# Random Array (Shuffle)

📌🔒
SamCreated:
Hello there. I'd like to know how to assign a random number to each part of an array while always having a different number. Example:
```DIM A[5]
FOR I=0 TO 4
A[I]=RND(5)
NEXT```
In this example, they should all have a number between 0 and 4, but the problem is that I can't make all of them be different (one 0, one 1, one 2, one 3 and one 4). Should I completely change the structure of my code, or only a small change should work? Thank you in advance for telling me your thoughts.

You'll have to keep track of what numbers have been used. One way that I'm sure isn't the best is to populate another array with the range of numbers you want, randomly select an index from there and check it against some value out of the range you want (for example -1 if you only want positive integers), replace the value you took with the "used" one, and then select another random index until you get one that isn't the used value and keep doing that until you filled your array.
```DIM A[5] = [-1,-1,-1,-1,-1]
DIM NUMS[5] = [0,1,2,3,4]
FOR I=0 TO 4
WHILE A[I] == -1
T = RND(5)
IF NUMS[T] != -1
A[I] = NUMS[T]
NUMS[T] = -1
ENDIF
WEND
NEXT```
EDIT: See SquareFingers' post below

You're going to need to keep track of what numbers have been used or can be used. If you're only going to 4, I'd recommend creating a list of all the numbers you can use. Then you can randomly pick a number from that array, store it in your destination and remove it from the pool. EDIT: What Lumage just posted.

Thanks.

```N%=5
DIM A%[N%]
FOR I%=0 TO N%-1
A%[I%]=I%
NEXT
FOR I%=N%-1 TO 1 STEP -1
SWAP A%[I%],A%[RND(I%+1)]
NEXT```

Another solution is sort them based on another randomized array. DIM A[5] DIM B[5] FOR I=0 to 4 A[ I ] =I B[ I ] =RND(100) NEXT SORT B,A

Another way to do it is with swaps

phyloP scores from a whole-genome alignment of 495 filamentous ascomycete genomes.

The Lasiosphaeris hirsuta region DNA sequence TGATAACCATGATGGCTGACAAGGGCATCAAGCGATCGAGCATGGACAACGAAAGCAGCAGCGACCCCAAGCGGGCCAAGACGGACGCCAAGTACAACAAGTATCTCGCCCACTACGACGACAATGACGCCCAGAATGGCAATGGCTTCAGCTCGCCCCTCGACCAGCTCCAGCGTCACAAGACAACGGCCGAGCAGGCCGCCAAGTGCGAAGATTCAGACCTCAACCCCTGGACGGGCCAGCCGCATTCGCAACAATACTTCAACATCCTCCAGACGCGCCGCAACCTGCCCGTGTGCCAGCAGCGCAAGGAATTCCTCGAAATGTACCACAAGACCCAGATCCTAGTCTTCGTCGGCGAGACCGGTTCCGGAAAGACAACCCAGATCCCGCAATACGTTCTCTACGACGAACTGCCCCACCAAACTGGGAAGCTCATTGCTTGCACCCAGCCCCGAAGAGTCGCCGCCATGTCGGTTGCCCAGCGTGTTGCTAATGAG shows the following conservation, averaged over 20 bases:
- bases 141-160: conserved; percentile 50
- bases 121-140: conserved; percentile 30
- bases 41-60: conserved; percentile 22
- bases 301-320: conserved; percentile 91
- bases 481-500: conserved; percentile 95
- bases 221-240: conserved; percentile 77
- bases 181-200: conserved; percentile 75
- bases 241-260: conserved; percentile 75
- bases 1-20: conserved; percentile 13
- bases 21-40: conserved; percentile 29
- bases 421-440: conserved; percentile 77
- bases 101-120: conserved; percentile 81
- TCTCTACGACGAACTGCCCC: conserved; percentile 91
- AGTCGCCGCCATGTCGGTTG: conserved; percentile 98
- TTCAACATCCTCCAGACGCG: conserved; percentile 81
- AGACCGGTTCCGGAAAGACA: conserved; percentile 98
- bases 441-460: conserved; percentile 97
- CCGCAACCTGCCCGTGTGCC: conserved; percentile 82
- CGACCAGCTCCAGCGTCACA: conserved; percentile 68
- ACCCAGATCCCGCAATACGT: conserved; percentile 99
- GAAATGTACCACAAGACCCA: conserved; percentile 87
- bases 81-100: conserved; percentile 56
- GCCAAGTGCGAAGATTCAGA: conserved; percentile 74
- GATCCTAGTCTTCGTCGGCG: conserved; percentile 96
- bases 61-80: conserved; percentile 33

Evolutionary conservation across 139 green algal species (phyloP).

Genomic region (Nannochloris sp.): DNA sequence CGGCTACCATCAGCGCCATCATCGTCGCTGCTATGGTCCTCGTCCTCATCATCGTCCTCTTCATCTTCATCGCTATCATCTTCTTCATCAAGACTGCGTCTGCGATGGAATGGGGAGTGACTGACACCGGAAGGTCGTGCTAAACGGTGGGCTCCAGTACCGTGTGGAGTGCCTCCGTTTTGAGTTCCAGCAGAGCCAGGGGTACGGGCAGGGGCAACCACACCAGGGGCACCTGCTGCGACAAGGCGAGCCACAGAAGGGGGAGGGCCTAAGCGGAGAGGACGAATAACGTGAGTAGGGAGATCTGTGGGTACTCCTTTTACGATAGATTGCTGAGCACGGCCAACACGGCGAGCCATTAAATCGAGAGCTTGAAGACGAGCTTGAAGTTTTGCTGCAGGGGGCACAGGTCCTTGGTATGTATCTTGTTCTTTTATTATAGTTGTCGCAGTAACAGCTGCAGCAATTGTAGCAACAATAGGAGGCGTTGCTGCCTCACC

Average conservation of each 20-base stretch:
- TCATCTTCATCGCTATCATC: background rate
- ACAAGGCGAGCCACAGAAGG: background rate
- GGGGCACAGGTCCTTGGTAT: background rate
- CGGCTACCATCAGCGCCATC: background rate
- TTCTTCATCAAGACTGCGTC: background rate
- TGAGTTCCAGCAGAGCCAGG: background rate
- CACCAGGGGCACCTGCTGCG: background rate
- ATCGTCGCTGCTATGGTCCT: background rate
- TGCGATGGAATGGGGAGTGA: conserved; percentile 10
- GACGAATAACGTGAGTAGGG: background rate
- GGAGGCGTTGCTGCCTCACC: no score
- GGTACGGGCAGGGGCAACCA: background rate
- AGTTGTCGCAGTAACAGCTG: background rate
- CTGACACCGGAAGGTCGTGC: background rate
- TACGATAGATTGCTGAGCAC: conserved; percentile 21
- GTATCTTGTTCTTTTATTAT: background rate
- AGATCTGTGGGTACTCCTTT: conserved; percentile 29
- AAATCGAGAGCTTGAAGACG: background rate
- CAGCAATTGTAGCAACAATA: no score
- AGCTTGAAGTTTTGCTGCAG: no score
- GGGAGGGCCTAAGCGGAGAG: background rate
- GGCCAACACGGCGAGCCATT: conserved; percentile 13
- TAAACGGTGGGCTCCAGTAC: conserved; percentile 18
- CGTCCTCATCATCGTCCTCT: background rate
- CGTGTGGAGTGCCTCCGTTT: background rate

```DIM A[5]

FOR I=0 TO 4
A[I]=I
NEXT

FOR I=0 TO 100
SWAP A[RND(5)] , A[RND(5)]
NEXT
```
It may not be the most efficient code, but it's clean and easy to follow. Edit: yikes, squarefingers beat me to it, lol.

```DIM RANNUM[61]
FOR U=0 TO 60
RUNNUM[U]=U
NEXT```
Completely random, I promise.

lol Here's another one using strings...
```A\$="01234"
FOR I=4 TO 0 STEP -1
R=RND(I+1)
S\$=S\$+MID\$(A\$,R,1)
A\$=SUBST\$(A\$,R,1,"")
NEXT
? S\$
```

Using string indexing with DrZog's string method makes it a bit shorter and look a bit neater:
```A\$="01234"
FOR I=5 TO 1 STEP -1
R=RND(I)
S\$=S\$+A\$[R]
A\$[R]=""
NEXT
? S\$```
DrZog's earlier post with swaps won't quite give every permutation exactly equal probability, and neither will brilliance360's, though the deviation will be very very small in either case. A (very very very small) improvement to brilliance360's code, in this respect, would be to use RNDF() instead of RND(100).

SquareFinger's algorithm is orifinally developped by Fisher and Yates, So it is called Fisher-Yates shuffle. https://en.wikipedia.org/wiki/Fisher%E2%80%93Yates_shuffle

SquareFinger's algorithm is orifinally developped by Fisher and Yates, So it is called Fisher-Yates shuffle. https://en.wikipedia.org/wiki/Fisher%E2%80%93Yates_shuffle
It's such a simple, common sense algorithm that it's easily possible to discover it without any knowledge of it existing beforehand. I wasn't aware of it, even though my implementation had bias issues. (my apologies if you posted this just as an FYI)